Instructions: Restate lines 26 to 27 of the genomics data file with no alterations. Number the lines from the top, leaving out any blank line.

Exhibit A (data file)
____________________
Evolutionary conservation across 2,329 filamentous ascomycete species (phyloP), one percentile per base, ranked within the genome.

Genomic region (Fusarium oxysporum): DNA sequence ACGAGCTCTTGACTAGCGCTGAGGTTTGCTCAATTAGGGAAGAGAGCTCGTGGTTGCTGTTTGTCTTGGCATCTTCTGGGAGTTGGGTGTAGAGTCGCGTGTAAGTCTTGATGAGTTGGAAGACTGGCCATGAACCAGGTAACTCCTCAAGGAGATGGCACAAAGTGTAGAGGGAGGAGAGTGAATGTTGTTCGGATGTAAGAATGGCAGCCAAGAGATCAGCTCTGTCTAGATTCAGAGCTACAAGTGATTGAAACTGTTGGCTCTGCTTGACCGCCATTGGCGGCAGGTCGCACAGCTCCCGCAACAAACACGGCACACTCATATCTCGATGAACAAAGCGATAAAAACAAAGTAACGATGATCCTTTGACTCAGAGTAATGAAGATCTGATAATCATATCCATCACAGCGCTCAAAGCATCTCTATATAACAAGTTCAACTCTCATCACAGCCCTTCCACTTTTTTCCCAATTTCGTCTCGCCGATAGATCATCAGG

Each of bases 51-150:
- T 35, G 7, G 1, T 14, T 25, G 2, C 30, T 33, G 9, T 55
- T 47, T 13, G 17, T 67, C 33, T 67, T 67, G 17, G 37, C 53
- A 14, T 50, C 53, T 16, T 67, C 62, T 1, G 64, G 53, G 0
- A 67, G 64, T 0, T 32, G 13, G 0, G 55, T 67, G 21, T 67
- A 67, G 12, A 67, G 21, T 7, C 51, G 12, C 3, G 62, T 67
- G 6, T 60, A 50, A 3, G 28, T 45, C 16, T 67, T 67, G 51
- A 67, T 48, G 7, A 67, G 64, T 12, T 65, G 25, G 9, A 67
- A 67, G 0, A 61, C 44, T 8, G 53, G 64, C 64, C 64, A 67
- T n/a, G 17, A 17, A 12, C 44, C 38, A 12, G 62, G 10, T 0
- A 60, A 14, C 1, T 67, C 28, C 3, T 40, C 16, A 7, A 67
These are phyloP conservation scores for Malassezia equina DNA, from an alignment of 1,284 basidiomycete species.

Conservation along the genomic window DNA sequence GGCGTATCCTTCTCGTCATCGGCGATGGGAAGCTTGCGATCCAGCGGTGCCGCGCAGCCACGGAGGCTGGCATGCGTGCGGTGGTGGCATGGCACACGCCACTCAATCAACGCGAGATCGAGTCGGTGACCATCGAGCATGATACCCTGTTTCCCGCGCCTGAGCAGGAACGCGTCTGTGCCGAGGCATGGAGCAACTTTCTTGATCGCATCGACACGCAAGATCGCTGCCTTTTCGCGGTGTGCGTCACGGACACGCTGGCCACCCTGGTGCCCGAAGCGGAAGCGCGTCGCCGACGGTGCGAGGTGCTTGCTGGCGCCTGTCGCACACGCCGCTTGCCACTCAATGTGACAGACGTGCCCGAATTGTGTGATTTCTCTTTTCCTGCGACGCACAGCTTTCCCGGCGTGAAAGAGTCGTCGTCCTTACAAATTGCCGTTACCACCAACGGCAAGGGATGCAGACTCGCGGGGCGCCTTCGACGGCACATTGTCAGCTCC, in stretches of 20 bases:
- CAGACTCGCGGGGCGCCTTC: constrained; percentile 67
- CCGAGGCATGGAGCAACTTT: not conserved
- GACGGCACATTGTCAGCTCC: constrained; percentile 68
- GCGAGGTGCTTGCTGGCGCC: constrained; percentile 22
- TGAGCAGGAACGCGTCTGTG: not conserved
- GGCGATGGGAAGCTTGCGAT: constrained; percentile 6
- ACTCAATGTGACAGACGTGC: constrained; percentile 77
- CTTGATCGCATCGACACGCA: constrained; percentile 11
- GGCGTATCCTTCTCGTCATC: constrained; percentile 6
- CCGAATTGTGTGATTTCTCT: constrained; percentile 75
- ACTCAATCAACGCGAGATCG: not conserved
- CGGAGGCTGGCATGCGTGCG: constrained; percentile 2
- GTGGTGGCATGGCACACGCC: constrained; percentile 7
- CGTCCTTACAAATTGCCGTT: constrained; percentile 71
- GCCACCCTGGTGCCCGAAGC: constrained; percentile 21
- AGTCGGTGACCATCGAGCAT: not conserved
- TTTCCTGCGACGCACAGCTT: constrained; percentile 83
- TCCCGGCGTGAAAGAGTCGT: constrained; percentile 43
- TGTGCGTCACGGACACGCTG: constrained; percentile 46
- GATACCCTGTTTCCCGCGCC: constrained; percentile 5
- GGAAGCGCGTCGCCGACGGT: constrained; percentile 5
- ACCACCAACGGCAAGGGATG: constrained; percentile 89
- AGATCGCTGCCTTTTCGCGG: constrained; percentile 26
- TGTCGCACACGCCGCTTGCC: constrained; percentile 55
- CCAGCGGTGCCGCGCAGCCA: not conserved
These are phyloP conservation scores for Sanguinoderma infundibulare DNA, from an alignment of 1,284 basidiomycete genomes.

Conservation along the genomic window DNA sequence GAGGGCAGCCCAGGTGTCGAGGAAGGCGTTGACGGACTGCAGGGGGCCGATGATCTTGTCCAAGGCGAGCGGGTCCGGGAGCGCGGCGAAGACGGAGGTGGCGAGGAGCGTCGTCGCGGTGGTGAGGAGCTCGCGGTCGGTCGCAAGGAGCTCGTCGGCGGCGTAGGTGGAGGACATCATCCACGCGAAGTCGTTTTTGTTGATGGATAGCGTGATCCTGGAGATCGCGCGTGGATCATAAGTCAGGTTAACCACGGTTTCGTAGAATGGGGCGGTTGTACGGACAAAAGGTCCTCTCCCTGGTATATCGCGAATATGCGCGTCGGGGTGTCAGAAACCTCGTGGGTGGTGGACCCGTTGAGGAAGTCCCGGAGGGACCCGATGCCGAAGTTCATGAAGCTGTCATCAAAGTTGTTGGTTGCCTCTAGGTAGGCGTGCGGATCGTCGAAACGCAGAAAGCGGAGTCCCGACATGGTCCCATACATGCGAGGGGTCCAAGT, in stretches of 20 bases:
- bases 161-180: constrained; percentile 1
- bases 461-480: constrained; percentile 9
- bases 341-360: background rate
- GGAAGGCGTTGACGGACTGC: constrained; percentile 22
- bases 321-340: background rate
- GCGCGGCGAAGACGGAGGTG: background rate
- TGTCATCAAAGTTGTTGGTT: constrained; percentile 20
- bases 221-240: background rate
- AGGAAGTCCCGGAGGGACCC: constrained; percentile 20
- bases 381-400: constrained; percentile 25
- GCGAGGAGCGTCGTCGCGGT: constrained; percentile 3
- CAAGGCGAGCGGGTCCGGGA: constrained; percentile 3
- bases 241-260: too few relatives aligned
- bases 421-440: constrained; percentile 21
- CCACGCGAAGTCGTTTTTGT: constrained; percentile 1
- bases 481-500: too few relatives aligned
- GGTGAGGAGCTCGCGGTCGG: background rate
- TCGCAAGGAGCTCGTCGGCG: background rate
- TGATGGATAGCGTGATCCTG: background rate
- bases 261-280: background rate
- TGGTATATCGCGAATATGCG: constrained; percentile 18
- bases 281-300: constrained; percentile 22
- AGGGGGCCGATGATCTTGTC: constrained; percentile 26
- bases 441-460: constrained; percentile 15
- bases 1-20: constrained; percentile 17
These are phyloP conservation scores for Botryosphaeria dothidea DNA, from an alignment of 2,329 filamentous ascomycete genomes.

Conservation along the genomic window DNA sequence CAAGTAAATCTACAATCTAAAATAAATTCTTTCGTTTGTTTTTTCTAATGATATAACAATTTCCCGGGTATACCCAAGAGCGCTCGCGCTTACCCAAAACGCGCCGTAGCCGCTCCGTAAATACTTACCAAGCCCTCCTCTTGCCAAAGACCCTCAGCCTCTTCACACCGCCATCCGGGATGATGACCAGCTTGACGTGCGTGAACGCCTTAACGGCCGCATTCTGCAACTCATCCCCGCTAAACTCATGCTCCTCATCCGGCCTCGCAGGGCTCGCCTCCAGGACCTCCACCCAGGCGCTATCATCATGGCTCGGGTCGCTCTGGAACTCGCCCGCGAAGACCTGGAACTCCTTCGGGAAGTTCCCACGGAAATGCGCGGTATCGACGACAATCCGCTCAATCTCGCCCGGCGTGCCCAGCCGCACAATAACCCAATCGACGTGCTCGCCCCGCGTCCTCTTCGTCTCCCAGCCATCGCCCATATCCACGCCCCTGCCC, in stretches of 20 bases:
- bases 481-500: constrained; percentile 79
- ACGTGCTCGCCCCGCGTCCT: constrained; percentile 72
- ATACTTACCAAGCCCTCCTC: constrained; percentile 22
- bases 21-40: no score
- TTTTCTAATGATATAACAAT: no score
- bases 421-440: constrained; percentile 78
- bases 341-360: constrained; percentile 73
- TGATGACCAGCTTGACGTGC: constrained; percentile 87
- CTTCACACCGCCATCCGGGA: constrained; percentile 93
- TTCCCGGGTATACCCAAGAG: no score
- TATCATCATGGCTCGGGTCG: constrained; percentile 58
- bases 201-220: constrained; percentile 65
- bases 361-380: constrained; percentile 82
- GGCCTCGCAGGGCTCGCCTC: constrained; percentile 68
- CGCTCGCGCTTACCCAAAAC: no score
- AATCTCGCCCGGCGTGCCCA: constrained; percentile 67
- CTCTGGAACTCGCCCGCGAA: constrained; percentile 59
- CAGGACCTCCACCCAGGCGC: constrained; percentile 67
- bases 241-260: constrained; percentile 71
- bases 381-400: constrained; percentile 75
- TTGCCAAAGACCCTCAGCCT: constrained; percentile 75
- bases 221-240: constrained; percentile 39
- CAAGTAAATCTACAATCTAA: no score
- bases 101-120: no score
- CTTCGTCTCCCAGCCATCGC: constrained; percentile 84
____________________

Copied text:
- ACTCAATCAACGCGAGATCG: not conserved
- CGGAGGCTGGCATGCGTGCG: constrained; percentile 2